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Molecular cell biology of Rubella virus structural proteins Hobman, Tom Cunningham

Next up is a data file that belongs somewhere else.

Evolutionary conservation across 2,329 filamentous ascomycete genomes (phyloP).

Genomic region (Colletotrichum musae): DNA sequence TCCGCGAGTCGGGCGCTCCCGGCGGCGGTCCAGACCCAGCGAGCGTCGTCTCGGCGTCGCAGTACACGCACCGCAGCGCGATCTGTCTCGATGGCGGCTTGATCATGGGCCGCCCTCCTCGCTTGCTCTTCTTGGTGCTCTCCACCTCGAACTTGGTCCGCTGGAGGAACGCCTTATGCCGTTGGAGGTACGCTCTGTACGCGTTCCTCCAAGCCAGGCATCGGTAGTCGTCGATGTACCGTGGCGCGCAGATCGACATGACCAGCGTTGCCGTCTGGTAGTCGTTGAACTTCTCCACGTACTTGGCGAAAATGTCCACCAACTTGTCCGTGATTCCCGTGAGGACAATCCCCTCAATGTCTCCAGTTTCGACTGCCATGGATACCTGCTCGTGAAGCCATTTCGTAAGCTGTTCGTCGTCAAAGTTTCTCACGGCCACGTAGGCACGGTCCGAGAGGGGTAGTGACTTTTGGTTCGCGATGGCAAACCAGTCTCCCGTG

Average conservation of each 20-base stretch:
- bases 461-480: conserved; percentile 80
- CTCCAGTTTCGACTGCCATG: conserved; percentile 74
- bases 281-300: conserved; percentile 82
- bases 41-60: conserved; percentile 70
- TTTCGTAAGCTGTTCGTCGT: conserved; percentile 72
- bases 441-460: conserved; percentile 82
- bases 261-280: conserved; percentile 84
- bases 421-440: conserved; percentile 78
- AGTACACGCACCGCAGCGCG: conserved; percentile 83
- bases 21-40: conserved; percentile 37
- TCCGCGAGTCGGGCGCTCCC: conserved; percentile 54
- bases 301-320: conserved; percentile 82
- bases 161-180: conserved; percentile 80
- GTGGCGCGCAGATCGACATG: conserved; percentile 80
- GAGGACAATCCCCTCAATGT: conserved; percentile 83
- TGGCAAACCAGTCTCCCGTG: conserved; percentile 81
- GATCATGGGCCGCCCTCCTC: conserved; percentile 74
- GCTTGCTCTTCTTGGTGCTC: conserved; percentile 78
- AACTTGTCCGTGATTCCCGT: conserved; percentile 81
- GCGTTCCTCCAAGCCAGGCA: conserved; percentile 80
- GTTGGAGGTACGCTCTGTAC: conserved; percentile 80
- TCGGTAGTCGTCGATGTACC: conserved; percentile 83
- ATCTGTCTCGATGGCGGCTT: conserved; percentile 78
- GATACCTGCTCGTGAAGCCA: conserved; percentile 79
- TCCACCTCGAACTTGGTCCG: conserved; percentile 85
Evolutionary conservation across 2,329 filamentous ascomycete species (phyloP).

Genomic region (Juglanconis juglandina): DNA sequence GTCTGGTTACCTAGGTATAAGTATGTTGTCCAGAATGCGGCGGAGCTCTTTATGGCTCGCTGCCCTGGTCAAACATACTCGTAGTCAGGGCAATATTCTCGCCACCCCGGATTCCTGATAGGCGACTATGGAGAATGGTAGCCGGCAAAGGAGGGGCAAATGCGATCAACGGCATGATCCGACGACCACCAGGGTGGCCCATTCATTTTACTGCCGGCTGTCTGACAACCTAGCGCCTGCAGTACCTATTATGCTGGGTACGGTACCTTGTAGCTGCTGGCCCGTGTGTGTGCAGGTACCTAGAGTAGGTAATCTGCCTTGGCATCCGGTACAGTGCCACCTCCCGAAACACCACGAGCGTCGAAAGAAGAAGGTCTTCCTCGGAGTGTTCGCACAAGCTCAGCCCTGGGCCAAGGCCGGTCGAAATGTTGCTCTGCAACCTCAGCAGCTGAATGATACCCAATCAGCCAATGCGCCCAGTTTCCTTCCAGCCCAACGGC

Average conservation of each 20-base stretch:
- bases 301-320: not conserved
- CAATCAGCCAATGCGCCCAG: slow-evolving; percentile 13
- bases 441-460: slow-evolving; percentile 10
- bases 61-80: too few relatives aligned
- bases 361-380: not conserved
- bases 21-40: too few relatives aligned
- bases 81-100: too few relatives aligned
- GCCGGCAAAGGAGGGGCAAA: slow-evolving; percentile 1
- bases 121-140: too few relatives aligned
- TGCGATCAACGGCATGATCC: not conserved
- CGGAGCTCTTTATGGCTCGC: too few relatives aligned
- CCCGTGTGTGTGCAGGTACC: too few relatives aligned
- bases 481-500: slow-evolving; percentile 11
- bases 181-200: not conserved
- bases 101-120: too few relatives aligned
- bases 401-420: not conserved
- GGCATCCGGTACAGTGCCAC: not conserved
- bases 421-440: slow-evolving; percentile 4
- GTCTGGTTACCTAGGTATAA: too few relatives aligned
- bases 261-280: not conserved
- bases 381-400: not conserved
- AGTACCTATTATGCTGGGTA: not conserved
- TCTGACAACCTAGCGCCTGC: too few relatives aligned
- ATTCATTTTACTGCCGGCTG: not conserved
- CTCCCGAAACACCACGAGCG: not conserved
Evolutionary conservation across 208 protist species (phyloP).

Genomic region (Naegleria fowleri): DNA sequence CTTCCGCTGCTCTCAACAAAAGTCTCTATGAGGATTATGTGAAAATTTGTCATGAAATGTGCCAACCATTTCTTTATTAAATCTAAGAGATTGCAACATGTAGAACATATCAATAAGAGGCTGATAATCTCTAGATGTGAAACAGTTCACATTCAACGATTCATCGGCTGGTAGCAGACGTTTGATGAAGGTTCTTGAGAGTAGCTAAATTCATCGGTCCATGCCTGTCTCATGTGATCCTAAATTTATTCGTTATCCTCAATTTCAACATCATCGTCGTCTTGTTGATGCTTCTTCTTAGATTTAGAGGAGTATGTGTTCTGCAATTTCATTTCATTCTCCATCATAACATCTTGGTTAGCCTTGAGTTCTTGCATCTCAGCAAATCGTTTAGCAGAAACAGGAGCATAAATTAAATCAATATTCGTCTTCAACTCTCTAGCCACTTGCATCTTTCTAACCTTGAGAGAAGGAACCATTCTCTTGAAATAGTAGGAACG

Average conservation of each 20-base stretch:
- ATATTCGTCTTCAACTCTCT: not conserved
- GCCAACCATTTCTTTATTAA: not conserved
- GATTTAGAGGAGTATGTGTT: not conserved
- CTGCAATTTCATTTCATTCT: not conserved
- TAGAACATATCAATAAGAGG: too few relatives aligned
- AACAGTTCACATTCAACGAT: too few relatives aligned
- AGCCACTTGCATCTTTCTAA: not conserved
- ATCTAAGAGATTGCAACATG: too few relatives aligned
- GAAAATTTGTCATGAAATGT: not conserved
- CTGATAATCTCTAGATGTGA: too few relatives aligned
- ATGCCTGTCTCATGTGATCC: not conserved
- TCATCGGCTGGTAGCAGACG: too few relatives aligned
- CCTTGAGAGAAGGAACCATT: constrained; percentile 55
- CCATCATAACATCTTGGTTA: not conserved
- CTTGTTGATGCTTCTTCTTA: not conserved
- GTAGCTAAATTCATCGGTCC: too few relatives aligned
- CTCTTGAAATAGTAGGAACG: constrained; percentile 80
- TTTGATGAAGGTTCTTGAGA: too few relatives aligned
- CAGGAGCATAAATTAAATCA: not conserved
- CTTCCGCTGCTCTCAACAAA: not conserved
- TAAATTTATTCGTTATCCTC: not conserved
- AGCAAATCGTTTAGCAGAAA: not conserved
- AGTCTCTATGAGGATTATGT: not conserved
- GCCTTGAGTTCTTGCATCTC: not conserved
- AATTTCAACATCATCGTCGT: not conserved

Rubella virus (RV) is a small, enveloped, positive-stranded RNA virus in the family Togaviridae, and bears striking similarities to the prototype alphaviruses Semliki Forest virus (SFV) and Sindbis virus (SV) in terms of genome organization and structural protein expression strategy. However unlike alphaviruses, RV infection of cultured cells is characterized by relatively long latency periods, slow replication kinetics, limited cytopathology, and the ability to establish a persistent infection in virtually every cell line capable of supporting its growth. RV virions contain three structural proteins C, E2, and El which are derived by post-translational processing of a precursor polyprotein pllO (NF₂-C-E2-El-COOH). Processing and intracellular transport of RV structural proteins has been studied by jn vitro and jn vivo expression of RV cDNAs. It was found that targeting of El and E2 into the endoplasmic reticulum was mediated by two independently functioning signal peptides. Coincident with translocation into the ER, both proteins underwent addition of N-linked glycans and proteolytic processing. C protein did not appear to play a role in the processing of pllO. Expression of the RV structural proteins in COS cells revealed that E2 exited the ER, and was transported through the Golgi to the cell surface in an El-independent manner, although coexpression of El seemed to increase the rate of transport. Conversely, El was retained in a Golgi-like region and was not found on the plasma membrane in the absence of E2. Oligonucleotide-directed mutagenesis of El and E2 cDNAs showed that El andE2 both contain three N-linked glycans respectively. Lack of glycosylation did not appear to affect the intracellular localization of the RV glycoproteins in COS cells. A number of significant differences between RV and SFV/SV structural protein expression strategies were discovered, and their possible relationship to RV virion assembly are discussed.

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